The Silver Bear
The Silver Bear
The Silver Bear
4 3
Price: $5.97 FREE for Members
Type: eBook
Publisher: Jove
Page Count: 224
Format: epub
Language: English
ISBN-10: 051514763X
ISBN-13: 9780515147636
User Rating: 4.0000 out of 5 Stars! (3 Votes)

The Silver Bear free

Derek Haas download

A hitman isn't allowed to have a life...

He calls himself Columbus. Some call him the Silver Bear. All know him as one of the deadliest assassins in the world.

Now, as he tracks a powerful politician with presidential aspirations, the fragmented pieces of his own life begin to point to a terrible truth that will unmake everything he is, tear apart the shadowy, criminal world he rules-and put him right in the crosshairs.

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| 4 out of 5 Stars!

Wow. What a book. It's only 213 or so pages, but it is a non stop book from the first page until the last page. Derek Haas has written a great book about an assassin (nicknamed "Columbus") who is hired to kill a Presidential candidate. Haas brings the reader back in time to help understand how "Columbus" became such a great hired killer. He is a man with no real feelings for anyone (or does he?) and has the ability to complete his missions without leaving clues.

I read the book in a day and enjoyed every quick chapter as the hitman begins his travels to kill the Presidential candidate. Who paid for the hit? The characters, the pace of the book, and the plot kept me interested until the end. I highly recommend this book and I'll be looking for more books from this same author.

| 4 out of 5 Stars!

If the idea of being a hitman has ever appealed to you (get help!) this book might be the one for you. Columbus meticulously plans his assassinations down to the last detail but some things can not be planned and they are often the things that can trip you up!
This is the first book I have read from Derek Haas but I bought the sequel Kindle edition of "The Silver Bear" namely "Columbus" so that should tell you something!
An enjoyable book if you can allow the author a bit of slack for dramatic licence.

| 4 out of 5 Stars!

Derek Haas has written some good action films, and even a good Western. With The Silver Bear, he enters the popular fiction market in novel form.

Until I read the book, I didn't know what a Silver Bear was. It sounded cool, and the whole premise of a hitman at large is always one of those plots that I'll pick up. Another thing that made the book attractive to me was the short length. At two hundred barely-plus pages, the novel looks like a stripped down muscle car loaded with NOX.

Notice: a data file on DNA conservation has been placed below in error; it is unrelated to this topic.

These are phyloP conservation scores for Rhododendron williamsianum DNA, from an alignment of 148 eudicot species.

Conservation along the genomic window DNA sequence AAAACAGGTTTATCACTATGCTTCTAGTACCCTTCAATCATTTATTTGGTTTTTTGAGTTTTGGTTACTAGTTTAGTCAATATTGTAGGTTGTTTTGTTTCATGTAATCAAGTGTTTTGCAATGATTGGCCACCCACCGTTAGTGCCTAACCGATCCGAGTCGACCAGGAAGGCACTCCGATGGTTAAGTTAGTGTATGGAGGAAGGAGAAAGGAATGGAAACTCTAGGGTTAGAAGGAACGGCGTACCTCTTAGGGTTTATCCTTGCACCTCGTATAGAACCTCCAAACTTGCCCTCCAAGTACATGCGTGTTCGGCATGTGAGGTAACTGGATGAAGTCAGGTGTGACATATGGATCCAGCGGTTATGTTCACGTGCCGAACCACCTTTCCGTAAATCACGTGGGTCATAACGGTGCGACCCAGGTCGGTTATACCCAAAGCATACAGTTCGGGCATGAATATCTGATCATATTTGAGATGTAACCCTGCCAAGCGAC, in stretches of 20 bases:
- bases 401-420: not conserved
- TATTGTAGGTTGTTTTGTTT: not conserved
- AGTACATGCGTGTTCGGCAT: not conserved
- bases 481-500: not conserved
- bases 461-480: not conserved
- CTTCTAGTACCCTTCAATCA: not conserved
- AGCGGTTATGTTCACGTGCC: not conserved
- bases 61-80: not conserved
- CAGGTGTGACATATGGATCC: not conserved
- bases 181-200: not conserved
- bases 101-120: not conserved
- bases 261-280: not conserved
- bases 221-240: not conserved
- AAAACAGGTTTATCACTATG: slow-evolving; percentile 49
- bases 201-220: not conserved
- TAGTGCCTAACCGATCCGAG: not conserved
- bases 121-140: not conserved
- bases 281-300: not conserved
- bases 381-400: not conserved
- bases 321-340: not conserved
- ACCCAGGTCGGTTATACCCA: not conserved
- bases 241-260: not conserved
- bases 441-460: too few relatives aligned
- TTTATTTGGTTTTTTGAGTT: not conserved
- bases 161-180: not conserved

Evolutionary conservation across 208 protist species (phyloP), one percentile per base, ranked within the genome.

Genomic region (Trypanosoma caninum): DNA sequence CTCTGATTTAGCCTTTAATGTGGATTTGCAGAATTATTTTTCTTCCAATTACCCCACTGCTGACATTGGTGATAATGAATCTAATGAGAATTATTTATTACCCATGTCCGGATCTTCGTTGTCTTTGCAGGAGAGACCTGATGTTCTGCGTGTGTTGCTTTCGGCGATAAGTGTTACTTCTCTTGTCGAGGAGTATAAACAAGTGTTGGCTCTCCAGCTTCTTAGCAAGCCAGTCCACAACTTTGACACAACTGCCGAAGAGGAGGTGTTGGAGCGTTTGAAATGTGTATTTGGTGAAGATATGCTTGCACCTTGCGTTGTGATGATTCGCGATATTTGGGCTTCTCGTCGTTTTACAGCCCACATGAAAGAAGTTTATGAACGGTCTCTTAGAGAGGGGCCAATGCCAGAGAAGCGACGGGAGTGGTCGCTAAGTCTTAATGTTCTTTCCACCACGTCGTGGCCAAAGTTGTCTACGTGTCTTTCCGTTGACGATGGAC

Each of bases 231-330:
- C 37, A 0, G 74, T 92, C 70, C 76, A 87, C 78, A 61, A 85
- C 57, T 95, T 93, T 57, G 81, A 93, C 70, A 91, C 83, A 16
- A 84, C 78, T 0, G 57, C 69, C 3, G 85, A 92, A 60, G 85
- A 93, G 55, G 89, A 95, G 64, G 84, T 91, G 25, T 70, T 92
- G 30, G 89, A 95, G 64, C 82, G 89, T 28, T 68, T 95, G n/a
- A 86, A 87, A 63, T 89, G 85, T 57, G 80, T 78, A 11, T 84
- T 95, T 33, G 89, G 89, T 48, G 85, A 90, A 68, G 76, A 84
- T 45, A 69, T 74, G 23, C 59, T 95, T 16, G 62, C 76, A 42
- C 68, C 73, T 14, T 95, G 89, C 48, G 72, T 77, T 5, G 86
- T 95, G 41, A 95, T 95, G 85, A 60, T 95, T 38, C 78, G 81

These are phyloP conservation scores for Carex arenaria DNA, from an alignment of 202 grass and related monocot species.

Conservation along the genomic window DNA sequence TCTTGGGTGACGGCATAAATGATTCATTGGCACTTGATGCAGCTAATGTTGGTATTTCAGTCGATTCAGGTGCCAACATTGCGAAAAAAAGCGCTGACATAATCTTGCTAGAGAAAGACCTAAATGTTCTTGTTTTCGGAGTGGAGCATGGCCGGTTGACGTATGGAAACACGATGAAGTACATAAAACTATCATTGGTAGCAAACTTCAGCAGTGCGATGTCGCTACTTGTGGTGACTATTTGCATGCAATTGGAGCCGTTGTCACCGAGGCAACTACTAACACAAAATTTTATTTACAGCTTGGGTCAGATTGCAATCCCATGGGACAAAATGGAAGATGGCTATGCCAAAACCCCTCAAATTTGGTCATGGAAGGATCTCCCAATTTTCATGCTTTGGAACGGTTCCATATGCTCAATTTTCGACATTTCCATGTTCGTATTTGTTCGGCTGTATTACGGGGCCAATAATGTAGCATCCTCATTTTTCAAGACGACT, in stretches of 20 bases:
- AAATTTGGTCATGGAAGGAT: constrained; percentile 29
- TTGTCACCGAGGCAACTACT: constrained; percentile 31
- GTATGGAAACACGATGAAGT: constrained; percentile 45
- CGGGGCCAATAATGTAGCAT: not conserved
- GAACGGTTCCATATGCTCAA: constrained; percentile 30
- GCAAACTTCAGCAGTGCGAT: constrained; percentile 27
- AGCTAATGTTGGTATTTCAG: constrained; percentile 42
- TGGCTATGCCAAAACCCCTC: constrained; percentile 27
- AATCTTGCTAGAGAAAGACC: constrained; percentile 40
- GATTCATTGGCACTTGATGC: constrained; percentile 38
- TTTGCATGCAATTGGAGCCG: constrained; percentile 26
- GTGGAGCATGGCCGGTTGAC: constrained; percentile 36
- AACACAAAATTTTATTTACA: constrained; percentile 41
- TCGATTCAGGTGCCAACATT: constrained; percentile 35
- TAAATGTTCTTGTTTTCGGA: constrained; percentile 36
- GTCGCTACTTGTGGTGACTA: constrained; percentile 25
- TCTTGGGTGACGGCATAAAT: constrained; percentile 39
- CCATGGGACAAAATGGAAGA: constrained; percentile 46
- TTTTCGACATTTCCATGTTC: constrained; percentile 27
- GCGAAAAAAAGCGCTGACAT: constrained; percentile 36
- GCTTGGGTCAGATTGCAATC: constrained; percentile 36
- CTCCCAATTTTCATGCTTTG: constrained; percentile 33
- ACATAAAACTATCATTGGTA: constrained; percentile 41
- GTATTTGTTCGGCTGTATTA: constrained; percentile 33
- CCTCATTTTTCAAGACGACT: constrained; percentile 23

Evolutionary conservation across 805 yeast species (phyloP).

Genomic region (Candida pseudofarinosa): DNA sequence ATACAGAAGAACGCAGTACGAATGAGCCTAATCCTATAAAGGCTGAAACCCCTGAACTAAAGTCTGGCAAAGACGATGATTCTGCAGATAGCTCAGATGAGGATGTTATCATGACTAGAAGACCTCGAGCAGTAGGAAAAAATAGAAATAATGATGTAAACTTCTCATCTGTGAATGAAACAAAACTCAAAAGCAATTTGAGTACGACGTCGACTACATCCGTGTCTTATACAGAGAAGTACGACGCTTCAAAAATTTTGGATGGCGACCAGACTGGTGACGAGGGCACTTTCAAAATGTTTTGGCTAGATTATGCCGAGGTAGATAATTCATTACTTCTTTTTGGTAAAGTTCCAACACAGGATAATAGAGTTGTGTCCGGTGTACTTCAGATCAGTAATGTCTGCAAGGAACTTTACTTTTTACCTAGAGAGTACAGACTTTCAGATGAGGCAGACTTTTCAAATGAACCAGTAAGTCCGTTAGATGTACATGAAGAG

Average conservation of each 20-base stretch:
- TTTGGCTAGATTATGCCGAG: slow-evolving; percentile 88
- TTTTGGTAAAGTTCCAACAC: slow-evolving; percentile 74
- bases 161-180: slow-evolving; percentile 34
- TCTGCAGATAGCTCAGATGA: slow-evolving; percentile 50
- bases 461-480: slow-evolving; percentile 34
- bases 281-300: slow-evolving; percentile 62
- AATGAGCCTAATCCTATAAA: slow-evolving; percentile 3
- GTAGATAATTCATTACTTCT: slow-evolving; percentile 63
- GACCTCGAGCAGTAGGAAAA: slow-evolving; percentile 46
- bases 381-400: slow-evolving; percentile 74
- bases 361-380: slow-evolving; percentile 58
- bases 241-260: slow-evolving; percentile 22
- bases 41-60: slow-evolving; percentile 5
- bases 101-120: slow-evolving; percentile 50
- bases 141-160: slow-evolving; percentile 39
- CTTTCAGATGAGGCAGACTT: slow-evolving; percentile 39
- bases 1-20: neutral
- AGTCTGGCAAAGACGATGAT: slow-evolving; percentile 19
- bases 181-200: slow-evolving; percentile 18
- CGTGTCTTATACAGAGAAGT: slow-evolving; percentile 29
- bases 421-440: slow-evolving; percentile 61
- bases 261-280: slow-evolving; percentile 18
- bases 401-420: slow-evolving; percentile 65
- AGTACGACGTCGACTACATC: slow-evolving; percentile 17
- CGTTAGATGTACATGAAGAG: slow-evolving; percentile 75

Unfortunately, the novel reads like a novella pumped up to novel length with the addition of frequent trips down memory lane. I know some of these flashbacks are supposed to delineate the character and provide backstory, but they really get in the way of the plot. I know that some of the characters in the flashbacks are important to the current problem getting played out, but I didn't need to know that much about them.

I was reminded, while reading this novel, of an old Dan J. Marlowe novel, The Name of the Game is Death. Both novels share the device of the flashbacks, but Marlowe's was better because it covered the scope of the character's life. Haas spends time developing the backstory to the extent that I decided I'd have rather had the story in a more linear fashion. He seemed torn between telling the old story and the new story.

Also, the eventual target Columbus (the hitman protagonist) is supposed to take down just doesn't do emotional justice to the setup. At first the story was going to be a vengeful thing, which made you wonder why Columbus hadn't done something about it before now himself. Then Haas really yanks the teeth from everything in the final scenes of the book with the twists that he does.

The lack of emotional response to some of the losses Columbus suffers doesn't quite ring true either. The girlfriend episode was more frustrating and upsetting than anything because Haas was really trying to prove how tough the character was. And the mishap involving Columbus's lifelong partner was just too shallow. On one hand he was supposed to be scarred by his emotions, and on the other they just didn't exist. After everything that happened to him in the foster homes, and with the drugged-out mother pumping his body full of chemicals before he was born, I expected him to be a lot more dysfunctional.

Haas has written another book about the character. I may read it at some point, but I'm not going to seek it out. I know Haas can't redo this "origin" story, so the new book should go in a decidedly different direction, but I'm just not curious enough to look for it. This story has been done over and over, but readers new to the genre will enjoy Haas's clear, sharp prose and sense of melodrama.

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